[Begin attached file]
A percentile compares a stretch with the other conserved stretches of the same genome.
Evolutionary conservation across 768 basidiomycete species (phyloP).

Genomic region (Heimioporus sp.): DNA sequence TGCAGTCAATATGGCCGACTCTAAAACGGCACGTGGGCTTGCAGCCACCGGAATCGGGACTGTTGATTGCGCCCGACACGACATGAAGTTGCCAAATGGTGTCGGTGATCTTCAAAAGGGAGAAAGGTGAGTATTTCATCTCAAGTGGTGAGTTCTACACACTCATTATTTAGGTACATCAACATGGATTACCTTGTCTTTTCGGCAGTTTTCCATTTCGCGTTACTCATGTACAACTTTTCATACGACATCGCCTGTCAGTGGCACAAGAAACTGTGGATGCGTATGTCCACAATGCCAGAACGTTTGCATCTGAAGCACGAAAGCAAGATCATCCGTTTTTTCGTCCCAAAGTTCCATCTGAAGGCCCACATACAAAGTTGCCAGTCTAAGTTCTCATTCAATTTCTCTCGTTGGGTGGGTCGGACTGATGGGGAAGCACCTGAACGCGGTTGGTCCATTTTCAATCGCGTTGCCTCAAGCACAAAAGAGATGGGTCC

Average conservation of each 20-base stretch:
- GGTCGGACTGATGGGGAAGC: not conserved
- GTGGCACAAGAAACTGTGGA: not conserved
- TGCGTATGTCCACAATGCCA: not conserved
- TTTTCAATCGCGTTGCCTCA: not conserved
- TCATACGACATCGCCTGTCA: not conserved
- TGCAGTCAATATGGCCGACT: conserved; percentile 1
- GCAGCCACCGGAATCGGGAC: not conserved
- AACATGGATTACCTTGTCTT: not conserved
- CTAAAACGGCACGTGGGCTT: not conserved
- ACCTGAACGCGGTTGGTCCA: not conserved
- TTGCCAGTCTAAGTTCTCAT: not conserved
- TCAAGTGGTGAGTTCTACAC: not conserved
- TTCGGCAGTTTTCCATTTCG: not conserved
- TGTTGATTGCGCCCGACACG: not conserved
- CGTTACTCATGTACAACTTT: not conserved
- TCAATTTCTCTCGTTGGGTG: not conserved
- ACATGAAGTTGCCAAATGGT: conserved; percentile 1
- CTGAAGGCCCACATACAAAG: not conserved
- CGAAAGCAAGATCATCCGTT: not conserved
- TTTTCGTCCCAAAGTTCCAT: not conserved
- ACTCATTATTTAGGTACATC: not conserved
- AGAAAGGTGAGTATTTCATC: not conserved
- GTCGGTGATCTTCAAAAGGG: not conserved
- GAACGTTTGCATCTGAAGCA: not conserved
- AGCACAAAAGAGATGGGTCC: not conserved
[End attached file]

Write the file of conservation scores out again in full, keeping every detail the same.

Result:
A percentile compares a stretch with the other conserved stretches of the same genome.
Evolutionary conservation across 768 basidiomycete species (phyloP).

Genomic region (Heimioporus sp.): DNA sequence TGCAGTCAATATGGCCGACTCTAAAACGGCACGTGGGCTTGCAGCCACCGGAATCGGGACTGTTGATTGCGCCCGACACGACATGAAGTTGCCAAATGGTGTCGGTGATCTTCAAAAGGGAGAAAGGTGAGTATTTCATCTCAAGTGGTGAGTTCTACACACTCATTATTTAGGTACATCAACATGGATTACCTTGTCTTTTCGGCAGTTTTCCATTTCGCGTTACTCATGTACAACTTTTCATACGACATCGCCTGTCAGTGGCACAAGAAACTGTGGATGCGTATGTCCACAATGCCAGAACGTTTGCATCTGAAGCACGAAAGCAAGATCATCCGTTTTTTCGTCCCAAAGTTCCATCTGAAGGCCCACATACAAAGTTGCCAGTCTAAGTTCTCATTCAATTTCTCTCGTTGGGTGGGTCGGACTGATGGGGAAGCACCTGAACGCGGTTGGTCCATTTTCAATCGCGTTGCCTCAAGCACAAAAGAGATGGGTCC

Average conservation of each 20-base stretch:
- GGTCGGACTGATGGGGAAGC: not conserved
- GTGGCACAAGAAACTGTGGA: not conserved
- TGCGTATGTCCACAATGCCA: not conserved
- TTTTCAATCGCGTTGCCTCA: not conserved
- TCATACGACATCGCCTGTCA: not conserved
- TGCAGTCAATATGGCCGACT: conserved; percentile 1
- GCAGCCACCGGAATCGGGAC: not conserved
- AACATGGATTACCTTGTCTT: not conserved
- CTAAAACGGCACGTGGGCTT: not conserved
- ACCTGAACGCGGTTGGTCCA: not conserved
- TTGCCAGTCTAAGTTCTCAT: not conserved
- TCAAGTGGTGAGTTCTACAC: not conserved
- TTCGGCAGTTTTCCATTTCG: not conserved
- TGTTGATTGCGCCCGACACG: not conserved
- CGTTACTCATGTACAACTTT: not conserved
- TCAATTTCTCTCGTTGGGTG: not conserved
- ACATGAAGTTGCCAAATGGT: conserved; percentile 1
- CTGAAGGCCCACATACAAAG: not conserved
- CGAAAGCAAGATCATCCGTT: not conserved
- TTTTCGTCCCAAAGTTCCAT: not conserved
- ACTCATTATTTAGGTACATC: not conserved
- AGAAAGGTGAGTATTTCATC: not conserved
- GTCGGTGATCTTCAAAAGGG: not conserved
- GAACGTTTGCATCTGAAGCA: not conserved
- AGCACAAAAGAGATGGGTCC: not conserved